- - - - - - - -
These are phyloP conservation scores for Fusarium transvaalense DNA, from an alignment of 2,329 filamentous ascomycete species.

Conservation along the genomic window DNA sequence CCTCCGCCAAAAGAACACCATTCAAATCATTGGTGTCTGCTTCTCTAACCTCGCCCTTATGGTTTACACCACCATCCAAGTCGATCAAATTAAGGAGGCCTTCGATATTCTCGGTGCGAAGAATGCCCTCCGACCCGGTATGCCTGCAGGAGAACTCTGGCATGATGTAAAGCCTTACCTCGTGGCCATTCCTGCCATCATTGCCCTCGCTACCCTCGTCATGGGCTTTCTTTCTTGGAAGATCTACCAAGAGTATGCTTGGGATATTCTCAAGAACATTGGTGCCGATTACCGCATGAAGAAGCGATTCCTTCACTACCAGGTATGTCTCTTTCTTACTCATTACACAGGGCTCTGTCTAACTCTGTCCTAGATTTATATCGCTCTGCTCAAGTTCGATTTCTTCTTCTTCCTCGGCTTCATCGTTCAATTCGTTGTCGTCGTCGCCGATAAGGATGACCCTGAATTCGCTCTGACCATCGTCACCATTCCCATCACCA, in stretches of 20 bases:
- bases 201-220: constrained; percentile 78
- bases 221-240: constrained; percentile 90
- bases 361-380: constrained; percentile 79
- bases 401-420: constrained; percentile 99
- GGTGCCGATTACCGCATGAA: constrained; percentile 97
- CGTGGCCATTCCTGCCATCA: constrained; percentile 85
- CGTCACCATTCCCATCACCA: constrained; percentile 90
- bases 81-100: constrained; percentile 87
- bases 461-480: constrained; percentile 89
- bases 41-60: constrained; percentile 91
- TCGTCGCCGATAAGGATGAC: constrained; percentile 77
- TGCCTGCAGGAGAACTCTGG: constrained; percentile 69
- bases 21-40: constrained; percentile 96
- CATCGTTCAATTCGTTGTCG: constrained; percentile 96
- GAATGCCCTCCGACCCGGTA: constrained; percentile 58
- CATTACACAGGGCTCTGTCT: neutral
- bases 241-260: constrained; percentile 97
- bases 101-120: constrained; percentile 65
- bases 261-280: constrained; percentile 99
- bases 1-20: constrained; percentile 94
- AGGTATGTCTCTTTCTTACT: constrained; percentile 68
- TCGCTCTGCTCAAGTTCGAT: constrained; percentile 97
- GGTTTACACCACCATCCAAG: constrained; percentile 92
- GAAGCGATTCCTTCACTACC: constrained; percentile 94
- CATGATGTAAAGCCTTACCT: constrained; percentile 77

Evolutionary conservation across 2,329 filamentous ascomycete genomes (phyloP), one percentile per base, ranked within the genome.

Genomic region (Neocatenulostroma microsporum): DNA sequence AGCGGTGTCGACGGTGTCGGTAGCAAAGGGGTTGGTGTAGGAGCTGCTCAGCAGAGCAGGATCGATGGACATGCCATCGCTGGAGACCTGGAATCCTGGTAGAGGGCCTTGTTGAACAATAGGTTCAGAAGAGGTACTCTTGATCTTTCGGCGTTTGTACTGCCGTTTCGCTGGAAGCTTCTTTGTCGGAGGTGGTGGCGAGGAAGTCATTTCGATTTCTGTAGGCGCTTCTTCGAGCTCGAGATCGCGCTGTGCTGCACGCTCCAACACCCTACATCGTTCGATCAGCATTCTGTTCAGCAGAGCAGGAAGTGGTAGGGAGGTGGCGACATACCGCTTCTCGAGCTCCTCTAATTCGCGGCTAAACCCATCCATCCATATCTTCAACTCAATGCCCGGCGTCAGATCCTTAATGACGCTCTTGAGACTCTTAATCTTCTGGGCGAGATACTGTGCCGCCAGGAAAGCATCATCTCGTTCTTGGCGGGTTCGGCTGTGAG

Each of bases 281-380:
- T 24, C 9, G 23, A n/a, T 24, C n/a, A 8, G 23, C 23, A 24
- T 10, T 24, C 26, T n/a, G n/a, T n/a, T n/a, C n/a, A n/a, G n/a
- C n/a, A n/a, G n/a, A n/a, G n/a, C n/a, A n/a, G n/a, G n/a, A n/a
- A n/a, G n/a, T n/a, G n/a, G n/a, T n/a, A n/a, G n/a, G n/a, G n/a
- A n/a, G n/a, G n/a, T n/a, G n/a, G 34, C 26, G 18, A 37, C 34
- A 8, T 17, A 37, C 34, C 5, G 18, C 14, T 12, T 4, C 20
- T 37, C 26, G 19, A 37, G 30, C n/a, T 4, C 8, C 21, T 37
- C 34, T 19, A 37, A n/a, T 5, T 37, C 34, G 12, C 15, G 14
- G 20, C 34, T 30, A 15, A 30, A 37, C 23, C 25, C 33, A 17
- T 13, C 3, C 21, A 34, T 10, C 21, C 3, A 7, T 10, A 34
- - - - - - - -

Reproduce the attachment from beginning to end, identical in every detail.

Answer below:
These are phyloP conservation scores for Fusarium transvaalense DNA, from an alignment of 2,329 filamentous ascomycete species.

Conservation along the genomic window DNA sequence CCTCCGCCAAAAGAACACCATTCAAATCATTGGTGTCTGCTTCTCTAACCTCGCCCTTATGGTTTACACCACCATCCAAGTCGATCAAATTAAGGAGGCCTTCGATATTCTCGGTGCGAAGAATGCCCTCCGACCCGGTATGCCTGCAGGAGAACTCTGGCATGATGTAAAGCCTTACCTCGTGGCCATTCCTGCCATCATTGCCCTCGCTACCCTCGTCATGGGCTTTCTTTCTTGGAAGATCTACCAAGAGTATGCTTGGGATATTCTCAAGAACATTGGTGCCGATTACCGCATGAAGAAGCGATTCCTTCACTACCAGGTATGTCTCTTTCTTACTCATTACACAGGGCTCTGTCTAACTCTGTCCTAGATTTATATCGCTCTGCTCAAGTTCGATTTCTTCTTCTTCCTCGGCTTCATCGTTCAATTCGTTGTCGTCGTCGCCGATAAGGATGACCCTGAATTCGCTCTGACCATCGTCACCATTCCCATCACCA, in stretches of 20 bases:
- bases 201-220: constrained; percentile 78
- bases 221-240: constrained; percentile 90
- bases 361-380: constrained; percentile 79
- bases 401-420: constrained; percentile 99
- GGTGCCGATTACCGCATGAA: constrained; percentile 97
- CGTGGCCATTCCTGCCATCA: constrained; percentile 85
- CGTCACCATTCCCATCACCA: constrained; percentile 90
- bases 81-100: constrained; percentile 87
- bases 461-480: constrained; percentile 89
- bases 41-60: constrained; percentile 91
- TCGTCGCCGATAAGGATGAC: constrained; percentile 77
- TGCCTGCAGGAGAACTCTGG: constrained; percentile 69
- bases 21-40: constrained; percentile 96
- CATCGTTCAATTCGTTGTCG: constrained; percentile 96
- GAATGCCCTCCGACCCGGTA: constrained; percentile 58
- CATTACACAGGGCTCTGTCT: neutral
- bases 241-260: constrained; percentile 97
- bases 101-120: constrained; percentile 65
- bases 261-280: constrained; percentile 99
- bases 1-20: constrained; percentile 94
- AGGTATGTCTCTTTCTTACT: constrained; percentile 68
- TCGCTCTGCTCAAGTTCGAT: constrained; percentile 97
- GGTTTACACCACCATCCAAG: constrained; percentile 92
- GAAGCGATTCCTTCACTACC: constrained; percentile 94
- CATGATGTAAAGCCTTACCT: constrained; percentile 77

Evolutionary conservation across 2,329 filamentous ascomycete genomes (phyloP), one percentile per base, ranked within the genome.

Genomic region (Neocatenulostroma microsporum): DNA sequence AGCGGTGTCGACGGTGTCGGTAGCAAAGGGGTTGGTGTAGGAGCTGCTCAGCAGAGCAGGATCGATGGACATGCCATCGCTGGAGACCTGGAATCCTGGTAGAGGGCCTTGTTGAACAATAGGTTCAGAAGAGGTACTCTTGATCTTTCGGCGTTTGTACTGCCGTTTCGCTGGAAGCTTCTTTGTCGGAGGTGGTGGCGAGGAAGTCATTTCGATTTCTGTAGGCGCTTCTTCGAGCTCGAGATCGCGCTGTGCTGCACGCTCCAACACCCTACATCGTTCGATCAGCATTCTGTTCAGCAGAGCAGGAAGTGGTAGGGAGGTGGCGACATACCGCTTCTCGAGCTCCTCTAATTCGCGGCTAAACCCATCCATCCATATCTTCAACTCAATGCCCGGCGTCAGATCCTTAATGACGCTCTTGAGACTCTTAATCTTCTGGGCGAGATACTGTGCCGCCAGGAAAGCATCATCTCGTTCTTGGCGGGTTCGGCTGTGAG

Each of bases 281-380:
- T 24, C 9, G 23, A n/a, T 24, C n/a, A 8, G 23, C 23, A 24
- T 10, T 24, C 26, T n/a, G n/a, T n/a, T n/a, C n/a, A n/a, G n/a
- C n/a, A n/a, G n/a, A n/a, G n/a, C n/a, A n/a, G n/a, G n/a, A n/a
- A n/a, G n/a, T n/a, G n/a, G n/a, T n/a, A n/a, G n/a, G n/a, G n/a
- A n/a, G n/a, G n/a, T n/a, G n/a, G 34, C 26, G 18, A 37, C 34
- A 8, T 17, A 37, C 34, C 5, G 18, C 14, T 12, T 4, C 20
- T 37, C 26, G 19, A 37, G 30, C n/a, T 4, C 8, C 21, T 37
- C 34, T 19, A 37, A n/a, T 5, T 37, C 34, G 12, C 15, G 14
- G 20, C 34, T 30, A 15, A 30, A 37, C 23, C 25, C 33, A 17
- T 13, C 3, C 21, A 34, T 10, C 21, C 3, A 7, T 10, A 34